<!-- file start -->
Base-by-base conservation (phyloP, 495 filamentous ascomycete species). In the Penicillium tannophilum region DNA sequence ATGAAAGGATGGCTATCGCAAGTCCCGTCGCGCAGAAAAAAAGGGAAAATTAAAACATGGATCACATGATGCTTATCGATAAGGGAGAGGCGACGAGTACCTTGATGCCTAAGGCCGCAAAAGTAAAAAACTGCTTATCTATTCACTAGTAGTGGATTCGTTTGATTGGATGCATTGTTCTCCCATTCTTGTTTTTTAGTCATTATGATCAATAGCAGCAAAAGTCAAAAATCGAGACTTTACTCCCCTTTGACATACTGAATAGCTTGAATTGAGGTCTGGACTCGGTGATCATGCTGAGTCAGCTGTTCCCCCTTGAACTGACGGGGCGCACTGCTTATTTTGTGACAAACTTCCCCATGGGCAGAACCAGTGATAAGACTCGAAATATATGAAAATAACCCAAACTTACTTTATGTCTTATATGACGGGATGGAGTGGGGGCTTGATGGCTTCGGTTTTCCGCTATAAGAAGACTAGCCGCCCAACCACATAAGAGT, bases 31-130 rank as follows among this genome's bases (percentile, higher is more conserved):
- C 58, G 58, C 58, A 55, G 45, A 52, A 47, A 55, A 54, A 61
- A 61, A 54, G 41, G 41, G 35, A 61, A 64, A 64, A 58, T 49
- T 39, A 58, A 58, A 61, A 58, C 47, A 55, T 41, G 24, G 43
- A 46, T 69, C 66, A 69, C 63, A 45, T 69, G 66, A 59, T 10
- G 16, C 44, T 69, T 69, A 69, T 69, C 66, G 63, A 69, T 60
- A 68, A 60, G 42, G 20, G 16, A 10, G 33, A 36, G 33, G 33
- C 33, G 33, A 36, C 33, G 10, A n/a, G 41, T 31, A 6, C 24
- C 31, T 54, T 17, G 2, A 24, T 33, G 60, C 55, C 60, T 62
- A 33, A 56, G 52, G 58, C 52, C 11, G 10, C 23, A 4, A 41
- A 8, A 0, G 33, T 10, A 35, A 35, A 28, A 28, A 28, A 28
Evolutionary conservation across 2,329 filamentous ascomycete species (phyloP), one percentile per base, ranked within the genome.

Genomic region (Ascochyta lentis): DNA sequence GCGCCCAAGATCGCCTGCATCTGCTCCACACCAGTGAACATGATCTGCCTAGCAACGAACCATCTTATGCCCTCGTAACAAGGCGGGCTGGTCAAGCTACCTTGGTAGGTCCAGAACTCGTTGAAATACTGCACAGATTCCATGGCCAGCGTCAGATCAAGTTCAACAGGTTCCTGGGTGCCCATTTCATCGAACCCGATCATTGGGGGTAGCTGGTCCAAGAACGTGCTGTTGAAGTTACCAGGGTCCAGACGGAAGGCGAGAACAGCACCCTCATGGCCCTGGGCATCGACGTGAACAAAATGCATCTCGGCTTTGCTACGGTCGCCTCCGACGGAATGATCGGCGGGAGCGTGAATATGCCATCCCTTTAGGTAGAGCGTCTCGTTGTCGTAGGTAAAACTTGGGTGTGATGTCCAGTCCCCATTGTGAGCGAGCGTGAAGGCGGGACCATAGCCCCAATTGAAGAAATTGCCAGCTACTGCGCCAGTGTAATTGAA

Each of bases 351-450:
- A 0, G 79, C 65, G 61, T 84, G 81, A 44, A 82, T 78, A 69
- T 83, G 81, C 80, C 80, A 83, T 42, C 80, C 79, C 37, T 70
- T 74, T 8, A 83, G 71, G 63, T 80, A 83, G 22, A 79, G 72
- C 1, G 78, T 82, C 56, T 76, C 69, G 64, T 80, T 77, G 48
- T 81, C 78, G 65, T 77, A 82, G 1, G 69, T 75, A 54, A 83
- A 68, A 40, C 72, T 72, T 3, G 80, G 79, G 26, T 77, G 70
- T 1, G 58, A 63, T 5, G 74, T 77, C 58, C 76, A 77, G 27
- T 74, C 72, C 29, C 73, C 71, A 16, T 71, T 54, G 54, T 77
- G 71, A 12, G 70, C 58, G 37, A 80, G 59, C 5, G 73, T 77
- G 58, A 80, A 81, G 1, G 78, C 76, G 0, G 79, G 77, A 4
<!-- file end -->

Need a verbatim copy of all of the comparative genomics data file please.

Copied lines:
Base-by-base conservation (phyloP, 495 filamentous ascomycete species). In the Penicillium tannophilum region DNA sequence ATGAAAGGATGGCTATCGCAAGTCCCGTCGCGCAGAAAAAAAGGGAAAATTAAAACATGGATCACATGATGCTTATCGATAAGGGAGAGGCGACGAGTACCTTGATGCCTAAGGCCGCAAAAGTAAAAAACTGCTTATCTATTCACTAGTAGTGGATTCGTTTGATTGGATGCATTGTTCTCCCATTCTTGTTTTTTAGTCATTATGATCAATAGCAGCAAAAGTCAAAAATCGAGACTTTACTCCCCTTTGACATACTGAATAGCTTGAATTGAGGTCTGGACTCGGTGATCATGCTGAGTCAGCTGTTCCCCCTTGAACTGACGGGGCGCACTGCTTATTTTGTGACAAACTTCCCCATGGGCAGAACCAGTGATAAGACTCGAAATATATGAAAATAACCCAAACTTACTTTATGTCTTATATGACGGGATGGAGTGGGGGCTTGATGGCTTCGGTTTTCCGCTATAAGAAGACTAGCCGCCCAACCACATAAGAGT, bases 31-130 rank as follows among this genome's bases (percentile, higher is more conserved):
- C 58, G 58, C 58, A 55, G 45, A 52, A 47, A 55, A 54, A 61
- A 61, A 54, G 41, G 41, G 35, A 61, A 64, A 64, A 58, T 49
- T 39, A 58, A 58, A 61, A 58, C 47, A 55, T 41, G 24, G 43
- A 46, T 69, C 66, A 69, C 63, A 45, T 69, G 66, A 59, T 10
- G 16, C 44, T 69, T 69, A 69, T 69, C 66, G 63, A 69, T 60
- A 68, A 60, G 42, G 20, G 16, A 10, G 33, A 36, G 33, G 33
- C 33, G 33, A 36, C 33, G 10, A n/a, G 41, T 31, A 6, C 24
- C 31, T 54, T 17, G 2, A 24, T 33, G 60, C 55, C 60, T 62
- A 33, A 56, G 52, G 58, C 52, C 11, G 10, C 23, A 4, A 41
- A 8, A 0, G 33, T 10, A 35, A 35, A 28, A 28, A 28, A 28
Evolutionary conservation across 2,329 filamentous ascomycete species (phyloP), one percentile per base, ranked within the genome.

Genomic region (Ascochyta lentis): DNA sequence GCGCCCAAGATCGCCTGCATCTGCTCCACACCAGTGAACATGATCTGCCTAGCAACGAACCATCTTATGCCCTCGTAACAAGGCGGGCTGGTCAAGCTACCTTGGTAGGTCCAGAACTCGTTGAAATACTGCACAGATTCCATGGCCAGCGTCAGATCAAGTTCAACAGGTTCCTGGGTGCCCATTTCATCGAACCCGATCATTGGGGGTAGCTGGTCCAAGAACGTGCTGTTGAAGTTACCAGGGTCCAGACGGAAGGCGAGAACAGCACCCTCATGGCCCTGGGCATCGACGTGAACAAAATGCATCTCGGCTTTGCTACGGTCGCCTCCGACGGAATGATCGGCGGGAGCGTGAATATGCCATCCCTTTAGGTAGAGCGTCTCGTTGTCGTAGGTAAAACTTGGGTGTGATGTCCAGTCCCCATTGTGAGCGAGCGTGAAGGCGGGACCATAGCCCCAATTGAAGAAATTGCCAGCTACTGCGCCAGTGTAATTGAA

Each of bases 351-450:
- A 0, G 79, C 65, G 61, T 84, G 81, A 44, A 82, T 78, A 69
- T 83, G 81, C 80, C 80, A 83, T 42, C 80, C 79, C 37, T 70
- T 74, T 8, A 83, G 71, G 63, T 80, A 83, G 22, A 79, G 72
- C 1, G 78, T 82, C 56, T 76, C 69, G 64, T 80, T 77, G 48
- T 81, C 78, G 65, T 77, A 82, G 1, G 69, T 75, A 54, A 83
- A 68, A 40, C 72, T 72, T 3, G 80, G 79, G 26, T 77, G 70
- T 1, G 58, A 63, T 5, G 74, T 77, C 58, C 76, A 77, G 27
- T 74, C 72, C 29, C 73, C 71, A 16, T 71, T 54, G 54, T 77
- G 71, A 12, G 70, C 58, G 37, A 80, G 59, C 5, G 73, T 77
- G 58, A 80, A 81, G 1, G 78, C 76, G 0, G 79, G 77, A 4